From energypedia

Refrigerants are substances that can be used in the cooling cycle of air conditioning and refrigeration equipment because of their thermodynamic properties.

Climate and environmental Impact

Chlorofluorocarbons (CFCs), hydrochlorofluorocarbons (HCFCs) and hydrofluorocarbons (HFCs) are synthetic substances used as refrigerants. These halogenated refrigerants have to be chemically synthesized as they either do not occur in nature at all or only in trace concentrations. CFCs and HCFCs are being phased out under the Montreal Protocol, an international agreement to protect the ozone layer. They have been controlled by the Montreal Protocol since 1987 because of their ozone depleting potential and high global warming potentials.

Different groups of refrigerants and their ozone depletion and global warming potentials
Substance group Abbreviation ODP GWP[1] Example
(refrigerant/ foam blowing agent)
Saturated chlorofluorocarbons CFC 0.6-1 4660-13,900 R11, R12
Saturated hydrochlorofluorocarbons HCFC 0.02-0.11 59-1980 R22, R141b
Saturated hydrofluorocarbons HFC - 6-12,400 R32, R134a
Unsaturated hydrochlorofluorcarbons u-HCFC <0.001 0-10 R1233zd
Unsaturated hydrofluorocarbons u-HFC - <1-2 R1234yf, R1234ze, R1234yz
Natural refrigerants   - 0-3 R744 (carbon dioxide)
R717 (ammonia)
R290 (propane)

Consumption of HFCs however is growing dramatically world-wide due to their function as replacement substances for CFCs and HCFCs. Nevertheless HFCs are greenhouse gases. Their use should be avoided in order to slow global warming.
Unsaturated HFCs (u-HFCs, also marketed as hydrofluoroolefins, or “HFOs”) are synthetically made HFCs with no ODP and low GWP that have been developed specifically to fulfil regulations that prohibit HFCs with higher GWP (e.g., above 150). Some are slightly flammable and combustion can form hydrogen fluoride. In the atmosphere their decomposition leads to the formation of trifluoroacetic acid (TFA), which is a strong acid with toxicity to some organisms. There is no known degradation mechanism for TFA.

Natural refrigerants are climate friendly. They have a very low or zero global warming potential and zero ozone depletion potential; they are part of the natural biogeochemical cycles and do not form persistent wastes in the atmosphere, water or biosphere. Natural refrigerants are the naturally occurring substances CO2, ammonia, water, air and hydrocarbons such as propane, isobutene and propene/propylene. Their production is not energy intensive as even the hydrocarbons can be obtained without chemical transformation by separation. Natural refrigerants are widely used in some RAC applications, for example isobutane in domestic refrigerators and ammonia in large cooling processes. Natural refrigerants are relatively cheap because they are mass produced for a wide range of uses and are readily available if distribution structures are present. Natural refrigerants can often be sourced as by-products from other processes. Recycling or disposal after use in cooling systems is easier than with CFCs, HCFCs and HFCs.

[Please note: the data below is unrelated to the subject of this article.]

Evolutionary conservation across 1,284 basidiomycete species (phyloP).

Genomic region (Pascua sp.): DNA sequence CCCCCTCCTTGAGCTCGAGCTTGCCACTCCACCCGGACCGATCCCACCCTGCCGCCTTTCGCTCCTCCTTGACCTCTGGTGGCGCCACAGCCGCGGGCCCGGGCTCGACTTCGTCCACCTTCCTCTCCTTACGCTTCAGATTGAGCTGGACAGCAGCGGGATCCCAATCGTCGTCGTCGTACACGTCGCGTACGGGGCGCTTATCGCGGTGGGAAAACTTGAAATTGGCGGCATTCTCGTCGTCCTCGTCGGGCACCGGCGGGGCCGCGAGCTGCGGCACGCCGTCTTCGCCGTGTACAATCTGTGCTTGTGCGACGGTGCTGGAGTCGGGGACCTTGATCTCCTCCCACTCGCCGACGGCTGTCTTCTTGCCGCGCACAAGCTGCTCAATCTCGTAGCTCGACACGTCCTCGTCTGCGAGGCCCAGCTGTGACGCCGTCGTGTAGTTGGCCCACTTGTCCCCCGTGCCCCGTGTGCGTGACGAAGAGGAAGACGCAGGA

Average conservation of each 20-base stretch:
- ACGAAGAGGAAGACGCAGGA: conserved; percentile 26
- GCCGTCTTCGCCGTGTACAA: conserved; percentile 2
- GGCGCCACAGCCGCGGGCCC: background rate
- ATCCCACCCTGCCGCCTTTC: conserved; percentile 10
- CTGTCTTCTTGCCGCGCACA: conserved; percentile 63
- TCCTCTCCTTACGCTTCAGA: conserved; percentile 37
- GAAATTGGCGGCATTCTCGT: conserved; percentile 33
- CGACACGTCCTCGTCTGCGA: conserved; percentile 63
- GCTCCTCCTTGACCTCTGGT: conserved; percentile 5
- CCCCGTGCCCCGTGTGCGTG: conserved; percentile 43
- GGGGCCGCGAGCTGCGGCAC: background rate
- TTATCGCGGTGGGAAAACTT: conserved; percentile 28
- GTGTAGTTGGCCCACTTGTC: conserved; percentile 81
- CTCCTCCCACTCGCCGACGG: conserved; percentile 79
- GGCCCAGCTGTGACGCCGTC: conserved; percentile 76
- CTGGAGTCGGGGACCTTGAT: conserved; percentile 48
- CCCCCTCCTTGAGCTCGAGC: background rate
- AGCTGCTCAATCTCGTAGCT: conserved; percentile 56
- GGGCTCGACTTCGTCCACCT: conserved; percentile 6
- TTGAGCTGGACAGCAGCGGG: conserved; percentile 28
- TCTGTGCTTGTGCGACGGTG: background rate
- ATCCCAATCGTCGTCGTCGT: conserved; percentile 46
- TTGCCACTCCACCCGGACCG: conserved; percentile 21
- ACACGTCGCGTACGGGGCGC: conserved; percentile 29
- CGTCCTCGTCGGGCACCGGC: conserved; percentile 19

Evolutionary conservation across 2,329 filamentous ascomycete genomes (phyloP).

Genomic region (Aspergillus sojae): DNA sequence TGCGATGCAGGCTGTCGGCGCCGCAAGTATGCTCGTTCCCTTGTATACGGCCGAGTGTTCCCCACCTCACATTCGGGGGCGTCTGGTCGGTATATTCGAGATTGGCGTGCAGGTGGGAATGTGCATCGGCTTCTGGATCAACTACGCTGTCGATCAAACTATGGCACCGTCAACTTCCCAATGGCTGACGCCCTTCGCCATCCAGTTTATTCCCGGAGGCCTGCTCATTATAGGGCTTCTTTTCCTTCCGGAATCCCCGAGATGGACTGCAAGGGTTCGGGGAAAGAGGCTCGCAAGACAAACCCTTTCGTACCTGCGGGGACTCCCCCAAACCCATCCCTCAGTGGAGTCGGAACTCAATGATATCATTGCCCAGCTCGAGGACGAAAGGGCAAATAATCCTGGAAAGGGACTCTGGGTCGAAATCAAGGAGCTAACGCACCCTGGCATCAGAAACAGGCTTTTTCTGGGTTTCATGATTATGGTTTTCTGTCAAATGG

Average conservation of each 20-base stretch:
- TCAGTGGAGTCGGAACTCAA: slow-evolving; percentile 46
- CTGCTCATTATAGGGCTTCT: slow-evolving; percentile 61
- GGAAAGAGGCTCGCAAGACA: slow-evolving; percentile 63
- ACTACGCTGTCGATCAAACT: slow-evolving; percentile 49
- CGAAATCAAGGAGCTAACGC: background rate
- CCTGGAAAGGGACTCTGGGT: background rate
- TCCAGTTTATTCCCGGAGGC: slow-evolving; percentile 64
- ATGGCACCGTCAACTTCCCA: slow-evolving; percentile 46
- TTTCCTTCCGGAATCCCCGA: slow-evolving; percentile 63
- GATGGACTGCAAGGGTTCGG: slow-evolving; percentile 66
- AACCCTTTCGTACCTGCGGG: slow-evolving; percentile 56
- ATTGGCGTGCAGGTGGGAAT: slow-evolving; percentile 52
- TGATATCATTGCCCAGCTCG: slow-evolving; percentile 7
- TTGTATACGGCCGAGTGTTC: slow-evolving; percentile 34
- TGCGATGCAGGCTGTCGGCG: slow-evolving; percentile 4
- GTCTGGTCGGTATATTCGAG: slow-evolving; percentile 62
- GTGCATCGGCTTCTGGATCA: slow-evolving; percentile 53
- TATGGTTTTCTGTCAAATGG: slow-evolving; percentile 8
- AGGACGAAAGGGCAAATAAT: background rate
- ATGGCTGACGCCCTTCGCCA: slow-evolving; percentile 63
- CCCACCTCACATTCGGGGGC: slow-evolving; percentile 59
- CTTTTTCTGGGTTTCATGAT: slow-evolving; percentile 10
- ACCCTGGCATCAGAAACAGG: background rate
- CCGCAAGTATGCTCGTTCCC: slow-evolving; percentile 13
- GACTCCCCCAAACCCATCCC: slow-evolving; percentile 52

All natural refrigerants have characteristics that require additional safety measures, compared to conventional CFCs, HCFCs and HFCs[2]. Hydrocarbons (HCs) are flammable and ammonia is flammable, corrosive and of higher toxicity. Simple measures such as the use of appropriate materials, the selection of safe components and technician training can offset these undesirable characteristics. The following table gives a summary of refrigerant safety groups.

Refrigerant safety groups after ISO817:2009 and EN378-1:2008[3]
  Lower toxicity Higher toxicity
No flame propagation A1, e.g.: CFC-11, R404a, HFC-134a, R410a B1, e.g.: HCFC-123
Lower flammability A2, e.g.: u-HFC-1234yf, HFC-152 B2, e.g.: Methyl formate, R717 (ammonia)
Higher flammability A3, e.g.: hydrocarbons, R430a, R510a B3

One step ahead: Leapfrogging to green cooling technologies

The growing use of HFCs in the RAC sectors can be clearly linked to the phase-out of CFCs and HCFCs in these industries, a fact that was specifically noted by the Rio+20 declaration in 2012 and other high level political declarations, such as by the Climate and Clean Air Coalition (CCAC).

In the past the phase-out of one group of refrigerants that damaged the environment has always led to the increased use of refrigerants that were only less damaging. This happened in the switch from CFCs to HCFCs (though note that HCFCs were regularly used before the phase-out of CFCs as well) and on to HFCs in developed countries and is currently visible in developing countries where HFCs are replacing HCFCs, and to some extent in developed countries where u-HFCs are being introduced. Switching directly from ozone depleting and climate harming fluorinated substances to natural refrigerants in energy-efficient systems and applications is often referred to as “leapfrogging”.

Within the Montreal Protocol, states have always been encouraged to choose alternatives that not only save the ozone layer but that also do not harm the climate. UN Secretary-General Ban Ki-moon urged parties and industries “to seize the opportunity provided by the HCFC phase-out to leapfrog HFCs wherever possible” in his 2011 Ozone Day message. A phase-down of HFCs is also being discussed as an amendment to the Montreal Protocol. With growing concern about future regulations prohibiting the use of HFCs, countries as well as industries have to look for opportunities to leapfrog. This will prevent them from having to phase new sets of fluorinated gases in and out again.

See also: Green Cooling Initiative